In the Garden…

Garden-of-Gethsemane-Jerusalem

In Matthew 26, Mark 14 and Luke 22 we have similar accounts of Jesus in the Garden of Gethsemane. His heart is heavy – he describes it as ‘overwhelmed with sorrow’. He needs some time with his father, but also wants his friends to stay nearby.

Just imagine the intensity of emotions Jesus is wrestling with now. They reach their peak where he cries out, ‘Abba Father…everything is possible for you. Take this cup from me’. I can sense some panic in the human voice Jesus uses – and yet his spiritual being still submits, ‘yet not my will, but yours be done’. Luke’s account indicates that once he submitted in this way an angel appeared and ‘strengthened’ him. But, even after this visitation, the anguish was still upon him, his prayer intensified and his sweat became like ‘drops of blood’.

Matthew’s account reveals how Jesus went back to his friends – presumably for support and to check they were praying for him. Three times he went to them… and each time found them asleep. It seems they hadn’t grasped the enormity of the situation, and so allowed tiredness to overtake them. He must have felt so let down and alone.

I can’t begin to compare our own situations with Jesus’, but I do know there are times when we are overwhelmed with loneliness, sadness and despair. Perhaps your friends have let you down – by not doing something or by acting in a way that hurt you. Perhaps God is asking you to face a situation you feel is too difficult – why would he ask it of you? How do you respond – to your friends, and to God? I think Jesus is modelling the most helpful response to us in the Garden – pour it all out to God in prayer; the hurt, despair, pain, sadness. At the end he then says, ‘Rise, let us go!’ He uses his time in prayer to be real about his emotional tussle, then meets the situation head on.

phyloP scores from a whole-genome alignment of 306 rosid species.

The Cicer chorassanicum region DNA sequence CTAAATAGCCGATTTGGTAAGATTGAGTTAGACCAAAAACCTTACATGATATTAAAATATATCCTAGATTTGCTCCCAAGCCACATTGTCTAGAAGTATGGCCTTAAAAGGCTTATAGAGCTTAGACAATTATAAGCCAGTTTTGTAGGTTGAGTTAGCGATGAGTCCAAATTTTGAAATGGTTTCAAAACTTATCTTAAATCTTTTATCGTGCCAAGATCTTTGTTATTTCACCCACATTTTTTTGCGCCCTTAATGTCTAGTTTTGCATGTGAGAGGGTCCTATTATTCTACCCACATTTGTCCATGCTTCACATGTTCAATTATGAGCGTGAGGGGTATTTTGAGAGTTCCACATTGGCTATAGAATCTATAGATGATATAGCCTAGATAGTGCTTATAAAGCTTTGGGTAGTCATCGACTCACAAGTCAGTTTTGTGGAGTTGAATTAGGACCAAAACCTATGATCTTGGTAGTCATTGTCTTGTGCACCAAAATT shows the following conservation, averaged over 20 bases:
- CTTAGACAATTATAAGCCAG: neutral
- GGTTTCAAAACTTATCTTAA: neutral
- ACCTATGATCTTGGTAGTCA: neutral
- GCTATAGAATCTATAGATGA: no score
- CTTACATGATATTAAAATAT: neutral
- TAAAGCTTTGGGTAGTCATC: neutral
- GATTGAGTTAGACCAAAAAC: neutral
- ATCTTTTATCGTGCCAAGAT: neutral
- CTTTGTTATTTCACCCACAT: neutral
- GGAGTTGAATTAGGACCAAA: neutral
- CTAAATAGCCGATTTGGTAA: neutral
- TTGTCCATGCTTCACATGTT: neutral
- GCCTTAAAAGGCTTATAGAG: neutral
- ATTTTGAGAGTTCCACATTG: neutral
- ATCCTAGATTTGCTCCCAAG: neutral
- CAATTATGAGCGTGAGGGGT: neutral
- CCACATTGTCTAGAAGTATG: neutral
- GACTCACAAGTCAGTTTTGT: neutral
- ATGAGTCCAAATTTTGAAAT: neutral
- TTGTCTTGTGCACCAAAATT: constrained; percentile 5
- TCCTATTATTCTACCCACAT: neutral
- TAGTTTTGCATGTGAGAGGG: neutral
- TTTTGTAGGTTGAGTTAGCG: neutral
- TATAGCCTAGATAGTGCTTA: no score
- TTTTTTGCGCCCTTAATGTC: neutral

One thing to try if you have been hurt or feel overwhelmed is to write a letter (to God or the friend). Express all your emotions as you do this. Sometimes it is necessary to speak to the person, in which case the letter can be a good way to vent your intense feelings before working out the best way to approach a meeting with grace. At other times it is simply right to bring the letter before God, read it out and then tear it up, asking him to take away the pain as you do so – or to enable you to face the difficult situation with his help.

This reflection first appeared in Quite Spaces.

‘In the run up to Easter, I keep thinking about how Jesus was totally betrayed by one close to him – with a kiss. What was going through Judas’ mind? How could he actually do what he did?’ This is an extract from my latest piece for Christian Today, which looks at how the Bible can help us when we are not sure who to trust. To read more, please click here.

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